It’s July: School’s out, summer’s on … and the financial surveys are out in full force.
In recent weeks, a number of financial institutions trotted out their polling of Americans’ attitudes on their financial well-being, asking about everything from retirement readiness to spending confidence to emergency savings.
The consensus: a majority of Americans — nearly 60 percent — are pessimistic about the economy’s ability to rebound in the next 12 months. But when it comes to their own personal finances, they’re more upbeat than a year ago.
That’s good news and maybe not so surprising. But one recent survey finding did jump out: Only 24 percent of Americans have set aside the recommended six months of savings.
That’s the amount of living expenses you’d need in case of a financial emergency, such as unexpected medical bills or a job loss. Even among high-income baby boomer households, only half had the recommended six-month reserve, according to a recent Bankrate.com survey.
Saving doesn’t happen overnight. It takes time. And for those beaten up by job losses, foreclosures or other financial misfortunes, setting money aside can be tough.
But don’t get discouraged if you haven’t done much about it yet, said Greg McBride, spokesman for Bankrate.com, the financial information website.
Whether you’re trying to readjust after a job loss, or newly entering the workforce and saddled with student loan debt, the advice is simple: Start now. Start small.
“That six-months savings cushion is a destination; it’ll take awhile to get there. You start one direct-deposit at a time, from your paycheck or checking account, every payday or every month,” McBride said.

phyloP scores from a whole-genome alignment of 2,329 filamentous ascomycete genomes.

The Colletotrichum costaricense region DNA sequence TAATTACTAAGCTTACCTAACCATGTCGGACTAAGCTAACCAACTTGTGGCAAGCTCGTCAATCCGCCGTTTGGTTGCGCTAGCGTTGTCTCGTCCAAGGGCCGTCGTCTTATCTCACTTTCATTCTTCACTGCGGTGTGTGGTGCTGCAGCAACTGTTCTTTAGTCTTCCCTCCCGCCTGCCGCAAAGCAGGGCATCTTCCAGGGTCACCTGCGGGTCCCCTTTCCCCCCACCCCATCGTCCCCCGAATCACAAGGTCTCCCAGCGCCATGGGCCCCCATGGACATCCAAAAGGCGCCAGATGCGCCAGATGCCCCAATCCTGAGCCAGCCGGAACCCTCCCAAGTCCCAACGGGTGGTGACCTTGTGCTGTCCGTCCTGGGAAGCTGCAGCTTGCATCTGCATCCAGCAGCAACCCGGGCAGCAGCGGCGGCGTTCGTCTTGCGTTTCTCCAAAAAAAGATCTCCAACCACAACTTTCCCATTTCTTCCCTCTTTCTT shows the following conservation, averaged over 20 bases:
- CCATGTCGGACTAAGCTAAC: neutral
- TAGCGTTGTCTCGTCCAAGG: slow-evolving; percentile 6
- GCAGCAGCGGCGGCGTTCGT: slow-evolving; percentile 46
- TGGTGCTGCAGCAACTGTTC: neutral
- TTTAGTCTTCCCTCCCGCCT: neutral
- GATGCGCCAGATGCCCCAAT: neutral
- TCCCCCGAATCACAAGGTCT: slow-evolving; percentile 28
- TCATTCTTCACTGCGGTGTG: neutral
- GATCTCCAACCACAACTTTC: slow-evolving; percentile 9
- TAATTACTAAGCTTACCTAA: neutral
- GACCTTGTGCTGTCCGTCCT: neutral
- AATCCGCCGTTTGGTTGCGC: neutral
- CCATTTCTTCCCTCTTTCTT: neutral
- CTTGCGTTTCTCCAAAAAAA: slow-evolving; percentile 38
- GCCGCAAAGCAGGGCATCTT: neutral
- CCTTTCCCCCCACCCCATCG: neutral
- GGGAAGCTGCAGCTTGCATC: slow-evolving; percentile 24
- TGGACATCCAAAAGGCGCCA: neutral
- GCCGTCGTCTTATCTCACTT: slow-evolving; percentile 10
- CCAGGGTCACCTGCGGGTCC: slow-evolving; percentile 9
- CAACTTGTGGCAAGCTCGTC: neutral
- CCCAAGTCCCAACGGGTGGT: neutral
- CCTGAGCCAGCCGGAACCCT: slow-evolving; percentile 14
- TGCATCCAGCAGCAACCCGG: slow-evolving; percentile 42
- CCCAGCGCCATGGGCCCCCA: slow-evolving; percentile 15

It’s what financial advisers call “paying yourself first.”
The trick is to treat savings just like you would any other bill or expense, say financial counselors at ClearPoint Credit Counseling Solutions, a nonprofit consumer help center with offices in 10 states.
“Regardless of how much you make, you can always save a little bit,” said Elias Del Gado, a ClearPoint spokesman. “Saving $10, $20 — any amount, as long as it’s a regular amount — will add up. At the end of a year, people see $300 or $600 they wouldn’t have had.”
You can set up direct deposit with your bank, automatically pulling a set amount out of every paycheck. Or if you’re a disciplined saver, open a separate bank account and deposit the funds yourself at regular intervals.
Another option, if you don’t expect to need the money soon, is to make deposits to a money-market account or short-term certificates of deposit that should earn a little more interest.
Even with today’s skimpy interest rates, the key is to “create the habit” of saving money.
“If you create that habit,” Del Gado said, “the interest is a good consequence but not your primary concern.”
Another easy way to start saving: Every night, drop your spare change into a piggy bank, a glass jar, even a coffee can. Enlist your kids to scour the car, under couch cushions and through closets, desks and drawers for pennies, dimes and quarters. At the end of the year, crack open the bank. “Guess what? it could be $200 you weren’t counting on,” Del Gado said.
Or motivate yourself with a savings goal: a vacation, a new set of car tires, back-to-school shopping, holiday gifts.
“When you get to $1,200 or whatever your goal is, that’s money you won’t have to put on a credit card and pay interest,” Del Gado said.
But don’t put off starting a savings account by waiting until you’ve got the car paid off or no more day care costs.
“If you wait until all the bills are paid, you’ll never save,” McBride said. “People often say, ‘Something happens and wipes out my savings and I’m right back to square one.’ They get discouraged,” said McBride.